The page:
Matt Kemp won’t pick Bryce Harper for Home Run Derby

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MLB decided a year ago to spice things up a bit by letting a captain pick his roster for the Home Run Derby. It added to the fun the first time it was tried. Things might be starting to get interesting this time around, too.

Despite popular demand, Matt Kemp told USATODAY that 19-year-old Bryce Harper won’t be picked for the NL squad.

“It’s not because he’s a rookie. It’s just that there are other guys out there that are capable,” Kemp said. “I’m not saying he wouldn’t do a good job in the Home Run Derby. He’s going to have plenty of time to participate in many Home Run Derbies. Just not this year. Nothing against him. I love watching him play.”

Kemp expects to compete himself, even though he’ll still likely be on the disabled list with a strained hamstring. That leaves three openings for the likes of Ryan Braun, Giancarlo Stanton, Carlos Beltran and others. Harper doesn’t really merit a selection based on performance, as he has a modest seven homers in 198 at-bats. It’d be more a case of giving the fans what they want.

The Nationals, though, probably prefer it this way, given the number of past participants who claim to have messed up their swing by taking part in the Home Run Derby. Just 19, Harper might be more vulnerable to that than most.

Minor League Baseball teams sold over $70 million in merchandise in 2017

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Every so often here, we discuss the criminally low pay of Minor League Baseball players. Most of them make less than $7,500 a year, which includes the regular season as well as spring training, playoffs, and offseason training. The abysmal pay forces minor leaguers to eat unhealthy food, live in cramped quarters, and forego consistent, quality sleep, among other things.

What makes this situation worse is that Minor League Baseball is a huge money-maker for their parent teams in Major League Baseball. Josh Norris of Baseball America reported yesterday that Minor League Baseball teams sold $70.8 million in merchandise in 2017. That represented a 3.6 percent increase over the previous record set in 2016. This is just merchandise. Now think about concession and ticket sales.

Minor League Baseball COO Brian Earle said, “Minor League Baseball team names and logos continue to be among the most popular in all of professional sports, and our teams have made promoting their brand a priority for their respective organizations. The teams have done a tremendous job of using their team marks and logos to build an identity that is appealing to fans not just locally, but in some cases, globally as well.”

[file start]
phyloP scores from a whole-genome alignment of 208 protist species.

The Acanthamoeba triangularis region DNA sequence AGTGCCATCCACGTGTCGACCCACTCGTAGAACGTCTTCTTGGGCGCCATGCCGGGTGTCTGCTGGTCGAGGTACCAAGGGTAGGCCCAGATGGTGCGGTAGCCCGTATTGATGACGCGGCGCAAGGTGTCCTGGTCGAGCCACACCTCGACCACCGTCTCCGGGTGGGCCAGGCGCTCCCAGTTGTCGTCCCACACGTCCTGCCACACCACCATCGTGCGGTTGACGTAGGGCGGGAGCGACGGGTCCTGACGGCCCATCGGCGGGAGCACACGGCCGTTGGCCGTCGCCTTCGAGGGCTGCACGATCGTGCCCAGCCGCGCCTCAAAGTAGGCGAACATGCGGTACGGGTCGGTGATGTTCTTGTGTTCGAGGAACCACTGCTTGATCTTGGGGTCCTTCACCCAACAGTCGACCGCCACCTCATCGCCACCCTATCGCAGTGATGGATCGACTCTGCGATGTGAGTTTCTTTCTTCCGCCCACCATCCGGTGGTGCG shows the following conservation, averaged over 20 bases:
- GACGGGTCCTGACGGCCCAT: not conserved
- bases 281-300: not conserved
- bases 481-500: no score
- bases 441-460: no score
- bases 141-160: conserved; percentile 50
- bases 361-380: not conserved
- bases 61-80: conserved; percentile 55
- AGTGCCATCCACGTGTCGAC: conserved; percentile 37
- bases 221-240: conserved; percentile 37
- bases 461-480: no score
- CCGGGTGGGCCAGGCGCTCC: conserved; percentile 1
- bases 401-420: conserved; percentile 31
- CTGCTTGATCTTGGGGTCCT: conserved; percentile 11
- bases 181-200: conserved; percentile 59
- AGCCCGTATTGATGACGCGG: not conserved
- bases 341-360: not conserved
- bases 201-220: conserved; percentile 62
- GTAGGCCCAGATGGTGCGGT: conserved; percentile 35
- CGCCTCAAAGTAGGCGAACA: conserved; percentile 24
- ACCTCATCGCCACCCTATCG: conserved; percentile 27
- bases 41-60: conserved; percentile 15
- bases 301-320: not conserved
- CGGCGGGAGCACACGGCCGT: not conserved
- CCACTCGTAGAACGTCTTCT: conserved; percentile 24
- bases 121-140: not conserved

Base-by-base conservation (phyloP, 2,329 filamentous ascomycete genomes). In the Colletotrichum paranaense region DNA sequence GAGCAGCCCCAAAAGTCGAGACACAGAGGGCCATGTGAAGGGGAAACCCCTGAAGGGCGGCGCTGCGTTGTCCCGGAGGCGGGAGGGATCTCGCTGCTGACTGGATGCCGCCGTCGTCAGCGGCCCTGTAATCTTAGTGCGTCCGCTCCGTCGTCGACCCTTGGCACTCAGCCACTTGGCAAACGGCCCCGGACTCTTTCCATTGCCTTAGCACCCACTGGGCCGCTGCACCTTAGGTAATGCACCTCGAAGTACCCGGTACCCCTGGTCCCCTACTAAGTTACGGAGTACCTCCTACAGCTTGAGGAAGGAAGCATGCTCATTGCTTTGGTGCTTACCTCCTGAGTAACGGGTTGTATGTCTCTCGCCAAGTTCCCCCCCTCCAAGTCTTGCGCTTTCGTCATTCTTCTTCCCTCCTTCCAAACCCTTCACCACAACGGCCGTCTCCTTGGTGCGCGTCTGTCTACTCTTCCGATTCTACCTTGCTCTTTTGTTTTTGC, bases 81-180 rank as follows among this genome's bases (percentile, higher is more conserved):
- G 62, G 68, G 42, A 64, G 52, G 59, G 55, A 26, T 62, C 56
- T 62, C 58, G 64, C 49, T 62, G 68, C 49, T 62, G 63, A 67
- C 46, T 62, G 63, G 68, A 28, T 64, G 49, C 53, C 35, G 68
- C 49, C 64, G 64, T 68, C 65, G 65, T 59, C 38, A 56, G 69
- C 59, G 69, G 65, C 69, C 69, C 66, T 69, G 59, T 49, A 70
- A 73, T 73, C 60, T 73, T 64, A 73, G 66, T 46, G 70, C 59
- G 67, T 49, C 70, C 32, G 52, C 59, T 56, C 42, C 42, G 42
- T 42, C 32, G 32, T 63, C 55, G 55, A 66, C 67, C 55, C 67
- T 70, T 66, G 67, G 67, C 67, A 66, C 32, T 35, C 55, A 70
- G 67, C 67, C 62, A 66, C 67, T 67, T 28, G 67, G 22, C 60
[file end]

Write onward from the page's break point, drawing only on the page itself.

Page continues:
You may recall that Major League Baseball had been lobbying Congress to pass legislation exempting minor league players from the Fair Labor Standards Act of 1938. Doing so classified baseball players as seasonal workers, which means they are not entitled to minimum wage and overtime pay. That legislation passed earlier this year. Minor League Baseball generates profits hand over fist and it is now legally protected from having to share that with the labor that produced it.

Many points of divergence led us to this point, but the question is how do we change it? Minor leaguers are routinely taken advantage of because they don’t have a union. Compare the minors in baseball to the minors in hockey, where minor leaguers have a union. As SB Nation’s Marc Normandin pointed out last month, the minimum salary for American Hockey League players is $45,000 and the average salary is $118,000. They receive a playoff share of around $20,000, and receive health insurance that covers themselves as well as their families. Furthermore, the minor league hockey players’ per diem is $74, about three times as much as minor league baseball players’ per diem of $25.

Major League Baseball and its 30 teams have shown no inclination towards treating minor league players simply out of moral obligation or good will, so the minor leaguers need union coverage to force their conditions to improve. This could be as simple as the MLBPA expanding its coverage to the minor leagues because, after all, some minor leaguers do become major leaguers, right? Or the minor leaguers could themselves create a union. It’s easy to say, but tougher to do, which is why they still don’t have a union.

At any rate, every fan of baseball should be enraged when they read that Minor League Baseball keeps setting records year after year when it comes to selling hats and t-shirts, then refuses to share any of that wealth with the labor responsible for it. It’s morally reprehensible.